Manchester United, Manchester City and Salford City should be campaigning to keep LS Lowry’s masterpiece of football art history where it belongs, writes Laura Lawrence.Embed from Getty Images
LS Lowry’s Going to the Match is to be sold by Christie’s on October 19. The painting is currently owned by the Professional Footballer’s Association (PFA). The sale is due to the foundation saying it “no longer has any income guaranteed”. A sad indictment of the industry leaving its vulnerable to rot.
The situation has left a question mark hanging over where the painting will end up and if it will disappear into a private collection, away from the general public.
So, why does it matter?
LS Lowry’s Going to the Match is an icon of sporting art. Correction, it’s an icon of working-class sporting art. Until this point in art history, cricket may have featured but it was mainly gentry’s horses and horse racing. Lowry painted what he saw around him the industrial north-west and what he saw was football and rugby league.
Going to the Match depicts a crowd of fans making their way into a wintery Burnden Park stadium, the former home of Bolton Wanderers, in 1953. A powerhouse club of its generation. In the distance you can see the industrial landscape that made the region, that bore the fans who are using their leisure time to support their club. It evokes a feeling that football supporters will relate to all over this country across generations. If you want a reimagined version look no further than David Squires’ cartoon strip in The Guardian, this week. A tradition of an artist reminding us of the times we live in.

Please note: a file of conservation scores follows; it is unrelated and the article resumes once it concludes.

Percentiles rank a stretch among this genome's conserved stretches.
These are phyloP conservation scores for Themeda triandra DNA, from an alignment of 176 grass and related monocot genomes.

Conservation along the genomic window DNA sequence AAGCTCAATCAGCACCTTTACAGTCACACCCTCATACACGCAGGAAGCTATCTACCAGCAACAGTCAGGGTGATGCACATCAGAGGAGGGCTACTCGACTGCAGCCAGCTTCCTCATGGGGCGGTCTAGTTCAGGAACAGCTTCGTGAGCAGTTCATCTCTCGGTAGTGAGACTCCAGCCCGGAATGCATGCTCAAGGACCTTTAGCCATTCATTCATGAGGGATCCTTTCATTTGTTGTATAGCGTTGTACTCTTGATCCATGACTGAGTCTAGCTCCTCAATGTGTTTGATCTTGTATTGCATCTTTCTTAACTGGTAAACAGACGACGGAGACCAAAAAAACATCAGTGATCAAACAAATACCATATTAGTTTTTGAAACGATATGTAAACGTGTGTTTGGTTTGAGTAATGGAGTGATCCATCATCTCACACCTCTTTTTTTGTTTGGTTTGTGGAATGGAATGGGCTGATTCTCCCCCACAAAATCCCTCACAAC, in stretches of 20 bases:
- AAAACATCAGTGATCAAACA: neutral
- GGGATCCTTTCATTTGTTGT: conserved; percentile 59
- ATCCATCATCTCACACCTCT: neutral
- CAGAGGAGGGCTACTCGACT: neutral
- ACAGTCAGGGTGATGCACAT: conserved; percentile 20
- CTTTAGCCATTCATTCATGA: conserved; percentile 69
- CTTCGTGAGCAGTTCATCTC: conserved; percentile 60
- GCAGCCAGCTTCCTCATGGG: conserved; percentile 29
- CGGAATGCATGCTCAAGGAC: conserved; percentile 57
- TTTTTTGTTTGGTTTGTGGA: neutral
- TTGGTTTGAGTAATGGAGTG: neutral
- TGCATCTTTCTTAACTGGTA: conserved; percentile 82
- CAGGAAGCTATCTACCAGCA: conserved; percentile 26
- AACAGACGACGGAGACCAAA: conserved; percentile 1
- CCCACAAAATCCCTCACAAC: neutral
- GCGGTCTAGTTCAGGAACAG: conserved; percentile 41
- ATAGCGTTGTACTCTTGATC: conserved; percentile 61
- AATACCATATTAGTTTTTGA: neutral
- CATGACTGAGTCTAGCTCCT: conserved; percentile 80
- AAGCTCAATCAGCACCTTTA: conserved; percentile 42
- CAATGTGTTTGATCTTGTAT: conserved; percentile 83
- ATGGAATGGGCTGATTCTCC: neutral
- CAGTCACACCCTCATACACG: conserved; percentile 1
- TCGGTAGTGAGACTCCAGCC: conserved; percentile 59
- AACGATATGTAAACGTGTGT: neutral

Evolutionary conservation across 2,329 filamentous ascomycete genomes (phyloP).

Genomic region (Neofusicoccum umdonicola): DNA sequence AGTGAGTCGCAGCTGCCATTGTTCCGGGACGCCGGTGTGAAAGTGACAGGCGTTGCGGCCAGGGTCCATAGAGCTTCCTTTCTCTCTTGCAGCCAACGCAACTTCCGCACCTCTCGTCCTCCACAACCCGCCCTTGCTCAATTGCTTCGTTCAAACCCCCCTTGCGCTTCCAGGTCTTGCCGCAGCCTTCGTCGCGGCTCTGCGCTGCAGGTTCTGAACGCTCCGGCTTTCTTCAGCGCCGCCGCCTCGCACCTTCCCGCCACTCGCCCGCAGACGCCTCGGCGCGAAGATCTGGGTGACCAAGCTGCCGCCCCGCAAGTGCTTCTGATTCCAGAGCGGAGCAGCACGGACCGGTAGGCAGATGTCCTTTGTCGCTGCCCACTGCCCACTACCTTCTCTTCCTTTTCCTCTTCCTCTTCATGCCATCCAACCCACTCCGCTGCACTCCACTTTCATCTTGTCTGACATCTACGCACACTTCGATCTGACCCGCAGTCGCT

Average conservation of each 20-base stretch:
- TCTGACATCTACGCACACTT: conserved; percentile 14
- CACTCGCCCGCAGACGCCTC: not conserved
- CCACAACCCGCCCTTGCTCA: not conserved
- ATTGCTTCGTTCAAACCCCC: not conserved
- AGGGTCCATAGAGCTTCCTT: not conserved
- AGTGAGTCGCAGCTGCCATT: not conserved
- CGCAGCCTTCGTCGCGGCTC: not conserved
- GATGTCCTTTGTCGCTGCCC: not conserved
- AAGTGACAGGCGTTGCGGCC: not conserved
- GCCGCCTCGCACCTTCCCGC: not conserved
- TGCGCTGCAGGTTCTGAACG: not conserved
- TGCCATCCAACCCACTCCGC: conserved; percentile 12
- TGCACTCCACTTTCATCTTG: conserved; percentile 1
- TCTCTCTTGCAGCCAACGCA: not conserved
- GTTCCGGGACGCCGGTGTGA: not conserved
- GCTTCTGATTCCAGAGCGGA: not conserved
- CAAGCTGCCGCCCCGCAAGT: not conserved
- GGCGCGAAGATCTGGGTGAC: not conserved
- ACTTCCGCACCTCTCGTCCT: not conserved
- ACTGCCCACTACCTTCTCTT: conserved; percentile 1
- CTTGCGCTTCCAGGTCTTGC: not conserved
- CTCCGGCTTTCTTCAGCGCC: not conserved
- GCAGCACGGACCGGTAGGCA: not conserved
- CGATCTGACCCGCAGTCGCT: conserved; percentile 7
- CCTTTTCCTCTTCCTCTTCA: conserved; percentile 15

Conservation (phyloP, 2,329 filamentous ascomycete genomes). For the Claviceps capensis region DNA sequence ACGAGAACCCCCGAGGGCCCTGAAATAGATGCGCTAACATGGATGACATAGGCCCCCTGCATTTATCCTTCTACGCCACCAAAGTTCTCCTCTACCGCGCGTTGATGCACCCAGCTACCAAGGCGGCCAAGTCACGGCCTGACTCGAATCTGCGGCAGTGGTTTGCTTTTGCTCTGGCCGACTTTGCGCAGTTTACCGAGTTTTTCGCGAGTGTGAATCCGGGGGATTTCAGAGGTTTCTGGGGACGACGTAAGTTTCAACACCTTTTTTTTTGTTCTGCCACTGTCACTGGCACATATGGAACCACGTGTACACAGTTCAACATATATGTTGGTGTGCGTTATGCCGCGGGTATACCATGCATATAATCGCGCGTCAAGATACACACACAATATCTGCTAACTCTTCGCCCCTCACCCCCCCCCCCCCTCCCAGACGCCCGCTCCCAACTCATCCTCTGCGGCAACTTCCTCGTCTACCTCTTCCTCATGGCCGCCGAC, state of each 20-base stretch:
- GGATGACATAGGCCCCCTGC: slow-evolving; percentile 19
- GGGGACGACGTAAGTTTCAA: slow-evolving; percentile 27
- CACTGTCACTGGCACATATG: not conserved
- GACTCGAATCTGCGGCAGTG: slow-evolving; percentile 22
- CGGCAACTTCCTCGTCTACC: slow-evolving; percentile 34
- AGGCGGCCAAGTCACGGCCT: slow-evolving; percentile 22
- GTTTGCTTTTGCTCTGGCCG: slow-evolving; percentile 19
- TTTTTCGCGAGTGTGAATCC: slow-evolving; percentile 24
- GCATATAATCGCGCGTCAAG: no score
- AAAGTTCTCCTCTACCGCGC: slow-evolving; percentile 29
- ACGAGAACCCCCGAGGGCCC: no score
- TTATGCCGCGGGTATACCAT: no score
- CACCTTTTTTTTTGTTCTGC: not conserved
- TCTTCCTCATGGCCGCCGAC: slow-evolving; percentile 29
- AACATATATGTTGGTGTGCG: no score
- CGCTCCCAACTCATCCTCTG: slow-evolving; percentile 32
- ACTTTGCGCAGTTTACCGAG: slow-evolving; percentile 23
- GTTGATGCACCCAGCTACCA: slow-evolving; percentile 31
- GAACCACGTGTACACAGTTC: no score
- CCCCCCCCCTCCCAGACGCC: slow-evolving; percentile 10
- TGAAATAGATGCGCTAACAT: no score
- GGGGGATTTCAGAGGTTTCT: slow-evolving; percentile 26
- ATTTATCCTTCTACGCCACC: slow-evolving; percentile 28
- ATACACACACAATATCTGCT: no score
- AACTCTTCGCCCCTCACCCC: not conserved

The painting has been on loan to the Lowry arts centre in Salford for the past 22 years since the PFA purchased it for £2million. It is not only one of the Salford artist’s best known works it is a snapshot of time. This painting won the ‘Football and the Fine Arts’ prize which was held by the FA and the Arts Council of Great Britain.
In the summer I went to view the Football Art Prize in Sheffield’s Millennium Galleries (on until October 30th if you’re interested.) The art varied in quality but what they didn’t lack were passion or a sense of humanity and place. Art that grounds us in what we love.
Images: Laura Lawrence
LS Lowry’s Going to the Match needs to stay in its rightful place, Salford. Where the public can see it in context, not hanging on the wall of some billionaire’s billiards room. Manchester United, Manchester City and even the owners of Salford City should be campaigning to keep this piece of football art history where it belongs.
It matters because pieces of our football heritage are being constantly acquired. Custodianship isn’t a consideration anymore. The price is to own and not preserve and enjoy.
There is enough money in football to be philanthropic in this case and keep this iconic piece of football art history on view for the people.
Follow Laura on Twitter @YICETOR